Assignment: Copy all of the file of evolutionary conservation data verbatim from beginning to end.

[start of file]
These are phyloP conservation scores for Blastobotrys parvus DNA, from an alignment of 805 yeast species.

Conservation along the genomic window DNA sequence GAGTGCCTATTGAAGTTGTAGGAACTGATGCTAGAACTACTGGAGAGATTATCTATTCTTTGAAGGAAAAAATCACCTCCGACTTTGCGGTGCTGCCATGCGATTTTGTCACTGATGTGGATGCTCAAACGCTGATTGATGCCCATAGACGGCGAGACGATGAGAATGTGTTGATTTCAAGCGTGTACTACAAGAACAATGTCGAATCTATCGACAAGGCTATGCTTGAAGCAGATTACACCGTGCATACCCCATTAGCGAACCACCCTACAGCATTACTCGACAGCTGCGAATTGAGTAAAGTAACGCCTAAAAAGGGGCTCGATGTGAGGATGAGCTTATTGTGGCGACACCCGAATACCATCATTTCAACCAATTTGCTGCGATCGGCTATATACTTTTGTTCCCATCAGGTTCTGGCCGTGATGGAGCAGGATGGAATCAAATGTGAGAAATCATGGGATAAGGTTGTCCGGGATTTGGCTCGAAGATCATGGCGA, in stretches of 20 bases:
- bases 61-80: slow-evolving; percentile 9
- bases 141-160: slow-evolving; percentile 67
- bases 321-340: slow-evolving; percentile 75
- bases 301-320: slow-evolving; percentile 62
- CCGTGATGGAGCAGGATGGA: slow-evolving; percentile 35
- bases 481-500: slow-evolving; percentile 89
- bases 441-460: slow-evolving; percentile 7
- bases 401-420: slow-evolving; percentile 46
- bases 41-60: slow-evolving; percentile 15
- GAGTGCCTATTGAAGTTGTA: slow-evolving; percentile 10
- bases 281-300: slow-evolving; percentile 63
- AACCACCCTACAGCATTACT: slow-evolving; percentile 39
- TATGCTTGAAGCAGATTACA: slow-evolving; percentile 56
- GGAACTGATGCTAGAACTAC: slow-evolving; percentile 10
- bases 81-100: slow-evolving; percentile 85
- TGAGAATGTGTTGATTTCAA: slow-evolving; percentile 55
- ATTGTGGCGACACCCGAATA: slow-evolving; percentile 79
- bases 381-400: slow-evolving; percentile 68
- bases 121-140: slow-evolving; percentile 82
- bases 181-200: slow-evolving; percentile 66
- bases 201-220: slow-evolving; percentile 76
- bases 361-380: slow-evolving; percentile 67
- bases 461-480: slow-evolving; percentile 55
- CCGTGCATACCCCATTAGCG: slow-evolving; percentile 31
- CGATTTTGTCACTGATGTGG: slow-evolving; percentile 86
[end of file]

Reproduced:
These are phyloP conservation scores for Blastobotrys parvus DNA, from an alignment of 805 yeast species.

Conservation along the genomic window DNA sequence GAGTGCCTATTGAAGTTGTAGGAACTGATGCTAGAACTACTGGAGAGATTATCTATTCTTTGAAGGAAAAAATCACCTCCGACTTTGCGGTGCTGCCATGCGATTTTGTCACTGATGTGGATGCTCAAACGCTGATTGATGCCCATAGACGGCGAGACGATGAGAATGTGTTGATTTCAAGCGTGTACTACAAGAACAATGTCGAATCTATCGACAAGGCTATGCTTGAAGCAGATTACACCGTGCATACCCCATTAGCGAACCACCCTACAGCATTACTCGACAGCTGCGAATTGAGTAAAGTAACGCCTAAAAAGGGGCTCGATGTGAGGATGAGCTTATTGTGGCGACACCCGAATACCATCATTTCAACCAATTTGCTGCGATCGGCTATATACTTTTGTTCCCATCAGGTTCTGGCCGTGATGGAGCAGGATGGAATCAAATGTGAGAAATCATGGGATAAGGTTGTCCGGGATTTGGCTCGAAGATCATGGCGA, in stretches of 20 bases:
- bases 61-80: slow-evolving; percentile 9
- bases 141-160: slow-evolving; percentile 67
- bases 321-340: slow-evolving; percentile 75
- bases 301-320: slow-evolving; percentile 62
- CCGTGATGGAGCAGGATGGA: slow-evolving; percentile 35
- bases 481-500: slow-evolving; percentile 89
- bases 441-460: slow-evolving; percentile 7
- bases 401-420: slow-evolving; percentile 46
- bases 41-60: slow-evolving; percentile 15
- GAGTGCCTATTGAAGTTGTA: slow-evolving; percentile 10
- bases 281-300: slow-evolving; percentile 63
- AACCACCCTACAGCATTACT: slow-evolving; percentile 39
- TATGCTTGAAGCAGATTACA: slow-evolving; percentile 56
- GGAACTGATGCTAGAACTAC: slow-evolving; percentile 10
- bases 81-100: slow-evolving; percentile 85
- TGAGAATGTGTTGATTTCAA: slow-evolving; percentile 55
- ATTGTGGCGACACCCGAATA: slow-evolving; percentile 79
- bases 381-400: slow-evolving; percentile 68
- bases 121-140: slow-evolving; percentile 82
- bases 181-200: slow-evolving; percentile 66
- bases 201-220: slow-evolving; percentile 76
- bases 361-380: slow-evolving; percentile 67
- bases 461-480: slow-evolving; percentile 55
- CCGTGCATACCCCATTAGCG: slow-evolving; percentile 31
- CGATTTTGTCACTGATGTGG: slow-evolving; percentile 86